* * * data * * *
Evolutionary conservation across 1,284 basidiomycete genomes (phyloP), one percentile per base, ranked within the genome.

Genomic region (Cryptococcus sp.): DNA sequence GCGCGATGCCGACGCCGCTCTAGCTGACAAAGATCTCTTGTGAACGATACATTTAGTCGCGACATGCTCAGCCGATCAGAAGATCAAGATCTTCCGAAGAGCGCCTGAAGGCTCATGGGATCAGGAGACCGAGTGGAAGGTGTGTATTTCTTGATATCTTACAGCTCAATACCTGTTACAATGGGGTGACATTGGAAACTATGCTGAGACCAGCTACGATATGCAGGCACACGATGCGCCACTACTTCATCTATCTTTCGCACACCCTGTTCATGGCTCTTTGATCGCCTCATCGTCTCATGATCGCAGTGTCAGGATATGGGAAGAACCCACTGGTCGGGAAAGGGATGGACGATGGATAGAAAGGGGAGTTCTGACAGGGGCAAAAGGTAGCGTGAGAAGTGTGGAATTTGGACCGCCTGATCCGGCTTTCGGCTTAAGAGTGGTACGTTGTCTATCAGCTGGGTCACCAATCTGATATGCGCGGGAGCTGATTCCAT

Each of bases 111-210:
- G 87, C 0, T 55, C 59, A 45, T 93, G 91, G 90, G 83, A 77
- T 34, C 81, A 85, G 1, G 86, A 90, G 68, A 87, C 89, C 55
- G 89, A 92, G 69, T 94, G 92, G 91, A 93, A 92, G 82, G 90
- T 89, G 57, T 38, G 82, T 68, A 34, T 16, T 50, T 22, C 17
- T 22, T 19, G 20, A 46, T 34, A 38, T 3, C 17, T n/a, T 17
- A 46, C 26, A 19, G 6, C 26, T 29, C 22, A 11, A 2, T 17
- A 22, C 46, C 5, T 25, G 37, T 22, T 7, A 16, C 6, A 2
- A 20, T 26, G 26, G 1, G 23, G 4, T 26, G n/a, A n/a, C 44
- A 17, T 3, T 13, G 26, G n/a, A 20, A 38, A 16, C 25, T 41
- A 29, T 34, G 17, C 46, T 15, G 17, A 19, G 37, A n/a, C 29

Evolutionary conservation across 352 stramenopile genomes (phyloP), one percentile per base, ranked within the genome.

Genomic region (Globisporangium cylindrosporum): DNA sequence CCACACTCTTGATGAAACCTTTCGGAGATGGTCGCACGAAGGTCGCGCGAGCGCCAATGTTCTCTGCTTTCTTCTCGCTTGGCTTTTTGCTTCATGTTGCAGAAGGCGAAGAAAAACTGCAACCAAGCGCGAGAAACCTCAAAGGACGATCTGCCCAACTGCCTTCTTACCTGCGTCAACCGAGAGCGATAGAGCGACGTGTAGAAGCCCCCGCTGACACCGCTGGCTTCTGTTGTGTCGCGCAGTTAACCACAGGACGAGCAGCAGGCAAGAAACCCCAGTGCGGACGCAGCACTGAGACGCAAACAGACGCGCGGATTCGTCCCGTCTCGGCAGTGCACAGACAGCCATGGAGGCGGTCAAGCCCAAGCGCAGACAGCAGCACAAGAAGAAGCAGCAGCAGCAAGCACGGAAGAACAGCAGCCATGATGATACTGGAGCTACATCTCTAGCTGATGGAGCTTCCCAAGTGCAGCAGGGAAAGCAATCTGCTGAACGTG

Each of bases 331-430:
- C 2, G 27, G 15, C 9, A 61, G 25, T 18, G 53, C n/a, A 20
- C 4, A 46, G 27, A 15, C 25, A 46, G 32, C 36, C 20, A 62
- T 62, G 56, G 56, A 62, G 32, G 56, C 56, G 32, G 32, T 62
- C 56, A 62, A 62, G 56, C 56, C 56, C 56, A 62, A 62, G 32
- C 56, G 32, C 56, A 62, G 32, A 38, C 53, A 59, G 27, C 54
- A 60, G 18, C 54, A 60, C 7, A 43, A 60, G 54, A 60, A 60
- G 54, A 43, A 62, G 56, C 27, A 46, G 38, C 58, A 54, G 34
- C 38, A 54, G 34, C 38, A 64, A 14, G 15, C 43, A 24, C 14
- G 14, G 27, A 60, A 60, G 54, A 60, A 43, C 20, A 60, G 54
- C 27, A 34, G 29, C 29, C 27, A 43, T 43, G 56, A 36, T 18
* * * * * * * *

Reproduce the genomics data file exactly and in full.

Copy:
Evolutionary conservation across 1,284 basidiomycete genomes (phyloP), one percentile per base, ranked within the genome.

Genomic region (Cryptococcus sp.): DNA sequence GCGCGATGCCGACGCCGCTCTAGCTGACAAAGATCTCTTGTGAACGATACATTTAGTCGCGACATGCTCAGCCGATCAGAAGATCAAGATCTTCCGAAGAGCGCCTGAAGGCTCATGGGATCAGGAGACCGAGTGGAAGGTGTGTATTTCTTGATATCTTACAGCTCAATACCTGTTACAATGGGGTGACATTGGAAACTATGCTGAGACCAGCTACGATATGCAGGCACACGATGCGCCACTACTTCATCTATCTTTCGCACACCCTGTTCATGGCTCTTTGATCGCCTCATCGTCTCATGATCGCAGTGTCAGGATATGGGAAGAACCCACTGGTCGGGAAAGGGATGGACGATGGATAGAAAGGGGAGTTCTGACAGGGGCAAAAGGTAGCGTGAGAAGTGTGGAATTTGGACCGCCTGATCCGGCTTTCGGCTTAAGAGTGGTACGTTGTCTATCAGCTGGGTCACCAATCTGATATGCGCGGGAGCTGATTCCAT

Each of bases 111-210:
- G 87, C 0, T 55, C 59, A 45, T 93, G 91, G 90, G 83, A 77
- T 34, C 81, A 85, G 1, G 86, A 90, G 68, A 87, C 89, C 55
- G 89, A 92, G 69, T 94, G 92, G 91, A 93, A 92, G 82, G 90
- T 89, G 57, T 38, G 82, T 68, A 34, T 16, T 50, T 22, C 17
- T 22, T 19, G 20, A 46, T 34, A 38, T 3, C 17, T n/a, T 17
- A 46, C 26, A 19, G 6, C 26, T 29, C 22, A 11, A 2, T 17
- A 22, C 46, C 5, T 25, G 37, T 22, T 7, A 16, C 6, A 2
- A 20, T 26, G 26, G 1, G 23, G 4, T 26, G n/a, A n/a, C 44
- A 17, T 3, T 13, G 26, G n/a, A 20, A 38, A 16, C 25, T 41
- A 29, T 34, G 17, C 46, T 15, G 17, A 19, G 37, A n/a, C 29

Evolutionary conservation across 352 stramenopile genomes (phyloP), one percentile per base, ranked within the genome.

Genomic region (Globisporangium cylindrosporum): DNA sequence CCACACTCTTGATGAAACCTTTCGGAGATGGTCGCACGAAGGTCGCGCGAGCGCCAATGTTCTCTGCTTTCTTCTCGCTTGGCTTTTTGCTTCATGTTGCAGAAGGCGAAGAAAAACTGCAACCAAGCGCGAGAAACCTCAAAGGACGATCTGCCCAACTGCCTTCTTACCTGCGTCAACCGAGAGCGATAGAGCGACGTGTAGAAGCCCCCGCTGACACCGCTGGCTTCTGTTGTGTCGCGCAGTTAACCACAGGACGAGCAGCAGGCAAGAAACCCCAGTGCGGACGCAGCACTGAGACGCAAACAGACGCGCGGATTCGTCCCGTCTCGGCAGTGCACAGACAGCCATGGAGGCGGTCAAGCCCAAGCGCAGACAGCAGCACAAGAAGAAGCAGCAGCAGCAAGCACGGAAGAACAGCAGCCATGATGATACTGGAGCTACATCTCTAGCTGATGGAGCTTCCCAAGTGCAGCAGGGAAAGCAATCTGCTGAACGTG

Each of bases 331-430:
- C 2, G 27, G 15, C 9, A 61, G 25, T 18, G 53, C n/a, A 20
- C 4, A 46, G 27, A 15, C 25, A 46, G 32, C 36, C 20, A 62
- T 62, G 56, G 56, A 62, G 32, G 56, C 56, G 32, G 32, T 62
- C 56, A 62, A 62, G 56, C 56, C 56, C 56, A 62, A 62, G 32
- C 56, G 32, C 56, A 62, G 32, A 38, C 53, A 59, G 27, C 54
- A 60, G 18, C 54, A 60, C 7, A 43, A 60, G 54, A 60, A 60
- G 54, A 43, A 62, G 56, C 27, A 46, G 38, C 58, A 54, G 34
- C 38, A 54, G 34, C 38, A 64, A 14, G 15, C 43, A 24, C 14
- G 14, G 27, A 60, A 60, G 54, A 60, A 43, C 20, A 60, G 54
- C 27, A 34, G 29, C 29, C 27, A 43, T 43, G 56, A 36, T 18